THE Government of the Republic of Zambia has crafted the 7th National Development Plan to operate as a tracking device for the economic activities that have been lined up to drive industrialisation.
The plan seeks to fast-track Zambia’s attainment of the middle-income status to help with more opportunities for employment and local investment which has been referred to as Black Economic Empowerment in other countries.
As a build-up to the industrialisation targets, the government is rolling out infrastructure development projects throughout the country in order to prepare ground for growth.
There has been a realisation that economic growth without a good road network would be hard to achieve.
Fortunately, these undertakings are being lifted at a time when a revolution to overhaul the water reticulation, water distribution and production by the Patriotic Front (PF) Government and its international co-operating partners has reached the second gear.
The projects were jump-started with the signing of USD355 million agreement between the Zambian Government and the Millennium Challenge Account Zambia (MCAZ).
This was followed by other donors who have come on board to improve sanitation services to correspond with the Kafue Bulk Water Supply to Lusaka province.
This is the biggest gift that an industrialisation boost can ever receive. This is because water is a very cardinal incentive to any economy because nothing functions without it.
Literally everything around human activity revolves around a reliable supply of water. Going forward, water supply must take the lead in all sectors of the economy for us to achieve industrialisation and the targets spelt out in the National Development Plan.
Therefore, it is my duty today to explain the place of water compared to any other existing natural resource as an enabler of economic development.
These projects will therefore take the right position in guiding the industrialisation programme.
It is the main driver of the construction, manufacturing, tourism and agriculture industries.
These are the main factors that are contained in the development plan and the industrialisation programme.
Its proper management and efficient use is very crucial. The ongoing construction of and replacement of water systems is a good response to the myriad of complaints raised by the residents of Lusaka mainly around lack of water.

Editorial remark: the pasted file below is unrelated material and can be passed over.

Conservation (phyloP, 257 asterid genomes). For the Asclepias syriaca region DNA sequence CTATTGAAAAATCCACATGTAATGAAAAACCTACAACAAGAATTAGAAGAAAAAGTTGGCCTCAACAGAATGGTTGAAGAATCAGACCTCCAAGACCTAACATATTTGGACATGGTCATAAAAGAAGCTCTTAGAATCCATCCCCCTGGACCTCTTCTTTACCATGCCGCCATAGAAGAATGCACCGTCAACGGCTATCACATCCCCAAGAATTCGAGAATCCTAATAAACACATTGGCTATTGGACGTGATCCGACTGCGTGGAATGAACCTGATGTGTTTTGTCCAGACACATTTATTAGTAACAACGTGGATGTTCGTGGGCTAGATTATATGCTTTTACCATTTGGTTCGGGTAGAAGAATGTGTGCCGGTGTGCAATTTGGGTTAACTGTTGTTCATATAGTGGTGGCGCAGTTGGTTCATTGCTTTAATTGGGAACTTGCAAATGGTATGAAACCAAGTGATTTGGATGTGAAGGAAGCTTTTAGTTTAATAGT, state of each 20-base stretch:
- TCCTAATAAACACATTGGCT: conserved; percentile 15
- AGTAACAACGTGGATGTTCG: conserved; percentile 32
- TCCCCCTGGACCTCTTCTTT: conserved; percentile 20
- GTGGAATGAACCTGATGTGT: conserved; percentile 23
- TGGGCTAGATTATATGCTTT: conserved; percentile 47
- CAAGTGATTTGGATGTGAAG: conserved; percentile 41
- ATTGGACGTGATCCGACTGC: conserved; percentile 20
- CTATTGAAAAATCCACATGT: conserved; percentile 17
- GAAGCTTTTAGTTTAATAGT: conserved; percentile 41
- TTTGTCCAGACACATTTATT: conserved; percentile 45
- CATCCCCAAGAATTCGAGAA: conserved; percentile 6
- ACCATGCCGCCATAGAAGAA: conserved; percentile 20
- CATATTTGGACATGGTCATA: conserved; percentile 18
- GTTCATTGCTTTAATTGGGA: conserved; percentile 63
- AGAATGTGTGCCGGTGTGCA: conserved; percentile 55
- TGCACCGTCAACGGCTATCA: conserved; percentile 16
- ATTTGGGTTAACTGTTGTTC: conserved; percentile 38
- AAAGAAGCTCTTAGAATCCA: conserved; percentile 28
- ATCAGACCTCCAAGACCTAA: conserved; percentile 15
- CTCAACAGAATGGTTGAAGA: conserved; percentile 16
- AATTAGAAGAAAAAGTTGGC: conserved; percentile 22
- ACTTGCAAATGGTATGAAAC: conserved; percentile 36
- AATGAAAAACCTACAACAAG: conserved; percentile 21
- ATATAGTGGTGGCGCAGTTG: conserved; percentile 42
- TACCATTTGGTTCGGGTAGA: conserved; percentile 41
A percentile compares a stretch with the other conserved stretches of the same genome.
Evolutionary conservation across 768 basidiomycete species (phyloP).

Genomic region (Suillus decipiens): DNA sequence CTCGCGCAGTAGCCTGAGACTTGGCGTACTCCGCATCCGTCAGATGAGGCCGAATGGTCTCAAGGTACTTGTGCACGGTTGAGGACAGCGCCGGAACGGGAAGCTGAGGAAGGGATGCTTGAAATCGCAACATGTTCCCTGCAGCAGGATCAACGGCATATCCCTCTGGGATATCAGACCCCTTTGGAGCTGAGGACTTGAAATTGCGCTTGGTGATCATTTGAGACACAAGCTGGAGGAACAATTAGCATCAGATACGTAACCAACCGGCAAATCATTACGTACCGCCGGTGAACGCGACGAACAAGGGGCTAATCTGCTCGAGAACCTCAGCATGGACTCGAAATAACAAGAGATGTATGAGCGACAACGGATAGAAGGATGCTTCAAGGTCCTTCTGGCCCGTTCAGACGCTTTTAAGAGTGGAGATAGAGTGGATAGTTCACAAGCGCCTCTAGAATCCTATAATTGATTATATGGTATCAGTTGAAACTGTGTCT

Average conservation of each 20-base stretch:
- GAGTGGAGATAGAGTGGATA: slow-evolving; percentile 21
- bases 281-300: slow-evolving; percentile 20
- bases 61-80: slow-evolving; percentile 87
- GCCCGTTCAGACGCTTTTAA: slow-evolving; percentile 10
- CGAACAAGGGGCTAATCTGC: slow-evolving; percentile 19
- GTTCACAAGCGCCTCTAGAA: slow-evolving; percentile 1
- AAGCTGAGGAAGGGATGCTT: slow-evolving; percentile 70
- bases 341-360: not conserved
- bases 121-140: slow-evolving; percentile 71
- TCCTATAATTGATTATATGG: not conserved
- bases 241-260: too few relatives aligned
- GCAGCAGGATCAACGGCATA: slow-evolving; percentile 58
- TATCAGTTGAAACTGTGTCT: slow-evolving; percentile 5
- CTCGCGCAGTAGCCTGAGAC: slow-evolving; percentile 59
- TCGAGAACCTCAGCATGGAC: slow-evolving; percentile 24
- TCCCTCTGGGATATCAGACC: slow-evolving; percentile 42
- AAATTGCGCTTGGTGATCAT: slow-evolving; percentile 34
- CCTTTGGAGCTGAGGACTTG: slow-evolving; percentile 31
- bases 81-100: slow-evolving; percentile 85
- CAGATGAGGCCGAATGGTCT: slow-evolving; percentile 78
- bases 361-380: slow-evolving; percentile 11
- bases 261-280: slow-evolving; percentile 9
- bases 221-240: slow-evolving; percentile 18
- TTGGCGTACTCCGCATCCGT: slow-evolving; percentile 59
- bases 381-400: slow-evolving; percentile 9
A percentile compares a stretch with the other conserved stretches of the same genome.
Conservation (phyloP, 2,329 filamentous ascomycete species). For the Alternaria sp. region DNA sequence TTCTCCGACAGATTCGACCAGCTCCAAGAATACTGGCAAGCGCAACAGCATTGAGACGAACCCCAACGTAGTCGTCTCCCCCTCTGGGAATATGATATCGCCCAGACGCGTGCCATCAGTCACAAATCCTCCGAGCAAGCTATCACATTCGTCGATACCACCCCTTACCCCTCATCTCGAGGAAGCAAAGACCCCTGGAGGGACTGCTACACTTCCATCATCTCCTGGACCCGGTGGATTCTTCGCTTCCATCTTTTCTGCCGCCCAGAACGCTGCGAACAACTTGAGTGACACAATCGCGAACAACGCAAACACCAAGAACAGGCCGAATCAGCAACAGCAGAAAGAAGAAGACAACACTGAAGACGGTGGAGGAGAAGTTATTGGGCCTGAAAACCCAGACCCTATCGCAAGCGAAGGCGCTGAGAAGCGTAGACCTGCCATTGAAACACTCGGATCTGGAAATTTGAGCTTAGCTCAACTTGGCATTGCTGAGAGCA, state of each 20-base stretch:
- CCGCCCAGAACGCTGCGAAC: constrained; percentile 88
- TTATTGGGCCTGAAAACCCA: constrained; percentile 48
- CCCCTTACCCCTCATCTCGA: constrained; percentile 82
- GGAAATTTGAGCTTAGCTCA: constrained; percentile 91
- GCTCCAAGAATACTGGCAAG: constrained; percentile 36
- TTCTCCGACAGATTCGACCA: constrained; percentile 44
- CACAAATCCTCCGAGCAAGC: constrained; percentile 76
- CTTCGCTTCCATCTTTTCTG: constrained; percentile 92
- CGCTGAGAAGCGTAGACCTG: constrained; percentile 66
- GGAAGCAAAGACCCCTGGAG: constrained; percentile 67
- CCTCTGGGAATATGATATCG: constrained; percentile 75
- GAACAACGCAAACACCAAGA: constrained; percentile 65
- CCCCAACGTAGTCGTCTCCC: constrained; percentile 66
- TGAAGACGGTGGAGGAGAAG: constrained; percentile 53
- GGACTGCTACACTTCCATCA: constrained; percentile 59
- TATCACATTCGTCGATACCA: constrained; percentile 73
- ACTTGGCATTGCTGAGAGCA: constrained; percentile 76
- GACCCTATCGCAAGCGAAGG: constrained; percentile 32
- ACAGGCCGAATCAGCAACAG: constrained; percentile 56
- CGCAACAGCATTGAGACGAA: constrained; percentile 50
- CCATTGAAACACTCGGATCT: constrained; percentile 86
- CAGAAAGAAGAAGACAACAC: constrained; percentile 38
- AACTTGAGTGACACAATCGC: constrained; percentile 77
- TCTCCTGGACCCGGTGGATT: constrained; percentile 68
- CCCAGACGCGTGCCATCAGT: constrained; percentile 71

Lusaka Water and Sewerage Company (LWSC) which is charged with the responsibility of generating and distribution of water in the province is currently losing colossal volumes of water to leakages and illegal diversion.
In fact, about 30 percent of the water sourced from Kafue River is lost through various ways.
These range from illegal connections, broken pipes and leaked storage tanks. The company has started the process of rehabilitating and replacing them so that the volumes of water being transported from Kafue do not go to waste.
The residents of Lusaka, who are the beneficiaries of this water have a role to play in the management of water going forward.
The company cannot be everywhere at any given time. In most cases, water leakages go unreported for several days without the knowledge of the company. Residents have a responsibility to report water leaks to the company in order to have them repaired.
It must be noted that these leaks have a bearing on the residents where the leaked water is intended to reach. Secondly, the residents who pay money for this water to leave Kafue and reach Lusaka should consider the fact that the money they have paid is going to waste.
The money they pay should be used for its intended purpose should be used for the right purpose.
This should compel them to report all incidents of broken pipes and other water systems.
The responsibility to manage water is for all residents of Lusaka because of its value-chain to any country. When water fails to reach a particular area, construction of an office block equally stalls.
This is probably a potential employer of a number of youths including you who is ignoring a leaked water system.
Lusaka Water and Sewerage Company is for the people of Lusaka province and they must take ownership in processes that improve performance.
The author is LWSC board chairperson.